Thanks for sharing this story. Blessings to you and the boys. I pray May will be filled with Joy at the Culdesac!
I think it's completely understandable that you want (or even need) to hang onto both gloves - for yourself and for your boys, if not now then in the future, and I honestly don't think I would have been able to make myself part with it were I in a similar situation. Yes, it's a kind, generous thing to do, but there's an element of self-protection that enters into the equation. Logic and emotions don't always go hand in hand, and that's not wrong. One of the hardest things for me as a parent is teaching my children that kindness and protection must also extend to themselves, not just to others. I like the photo idea - or maybe the friend could just borrow that one until he gets one of his own - even if that means taking the boys to a few garage sales or letting them have a few lemonade stands to find a bargain glove and/or to raise the money to buy one that will be the friends' "for keeps."
My husband's mother died when he was 5 years old. His oldest sister was 12 and the middle sister was 8. They kept the last jar of tomatoes that she canned until the lid rusted through. Sometimes you just need a tangible connection.
My grandfather was like a daddy to me and I was devastated when he died in 1993. I have a can of split pea soup in the cupboard (sharpied with "NO" clearly on the lid) that was his favorite. And his watch in my junk drawer. I like having the items in random places so they can elicit a smile when I see them.
WOW! Man, I get the dilema.
Giving up our husband's things is so hard to deal with. I have a "happy medium" suggestion, though, if you want to do this: have Tyler ask his friend if you can borrow the glove back for a couple of minutes, and take a photo of it. Taking photos of some of Dwight's things is the only way I am able to release them to new owners. Most of the time it's the memories I really want to keep (photos work better than my mind for remembering!), not the objects themselves, and that way I can share the photos with others, like my kids, who might like to remember, too. I think Tyler is old enough for a simple explanation that while you don't need to keep all of Daddy's things, you might like a way to remember them. Maybe if a similar situation comes up again, he might even stop to ask if you want a photo before he gives it away, lol! He has a great heart.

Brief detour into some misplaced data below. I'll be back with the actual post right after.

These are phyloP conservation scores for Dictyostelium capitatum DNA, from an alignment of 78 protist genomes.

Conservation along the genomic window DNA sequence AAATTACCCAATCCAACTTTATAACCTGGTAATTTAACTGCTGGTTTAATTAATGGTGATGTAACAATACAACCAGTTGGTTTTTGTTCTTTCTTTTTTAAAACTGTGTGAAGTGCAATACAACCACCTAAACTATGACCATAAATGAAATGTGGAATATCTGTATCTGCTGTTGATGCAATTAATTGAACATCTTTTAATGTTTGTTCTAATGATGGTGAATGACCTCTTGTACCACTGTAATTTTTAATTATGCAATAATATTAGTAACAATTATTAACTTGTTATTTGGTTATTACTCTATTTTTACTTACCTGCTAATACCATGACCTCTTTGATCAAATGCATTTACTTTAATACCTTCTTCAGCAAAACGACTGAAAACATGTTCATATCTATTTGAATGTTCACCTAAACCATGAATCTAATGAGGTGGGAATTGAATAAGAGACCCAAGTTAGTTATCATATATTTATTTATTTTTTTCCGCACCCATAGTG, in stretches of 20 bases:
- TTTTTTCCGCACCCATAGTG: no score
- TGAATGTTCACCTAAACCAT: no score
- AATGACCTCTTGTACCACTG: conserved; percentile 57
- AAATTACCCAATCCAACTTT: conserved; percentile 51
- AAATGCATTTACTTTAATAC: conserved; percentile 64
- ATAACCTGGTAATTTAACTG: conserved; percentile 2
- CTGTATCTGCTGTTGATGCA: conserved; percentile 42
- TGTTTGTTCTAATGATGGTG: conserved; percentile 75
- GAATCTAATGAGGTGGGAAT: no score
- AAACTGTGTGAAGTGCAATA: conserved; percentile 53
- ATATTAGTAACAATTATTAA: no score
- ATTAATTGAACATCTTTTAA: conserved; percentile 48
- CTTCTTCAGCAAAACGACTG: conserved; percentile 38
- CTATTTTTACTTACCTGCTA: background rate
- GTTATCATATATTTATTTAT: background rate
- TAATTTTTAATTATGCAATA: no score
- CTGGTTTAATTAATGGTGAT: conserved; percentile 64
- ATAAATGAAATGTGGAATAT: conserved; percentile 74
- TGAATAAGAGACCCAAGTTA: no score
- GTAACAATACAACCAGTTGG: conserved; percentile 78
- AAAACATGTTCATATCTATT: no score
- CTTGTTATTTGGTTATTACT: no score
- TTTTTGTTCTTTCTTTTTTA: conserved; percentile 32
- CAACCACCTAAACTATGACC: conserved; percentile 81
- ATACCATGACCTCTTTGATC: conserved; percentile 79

Great ideas, Patty. Maybe a photo of all the racquetball gear with the bag. I, too, need something to jog my memory, even for significant things. Photos are great for that. Also love the explanation you'd give Tyler.
Tricia, how thoughtful of you, truly thinking this through, to see and protect Tyler's generous heart.
Patty, this is a wonderful suggestion. She may even consider having Tyler place his hand next to the glove in the picture, so he could see the size of the glove next to his hand when the glove was given away! Tyler absolutely does have a great heart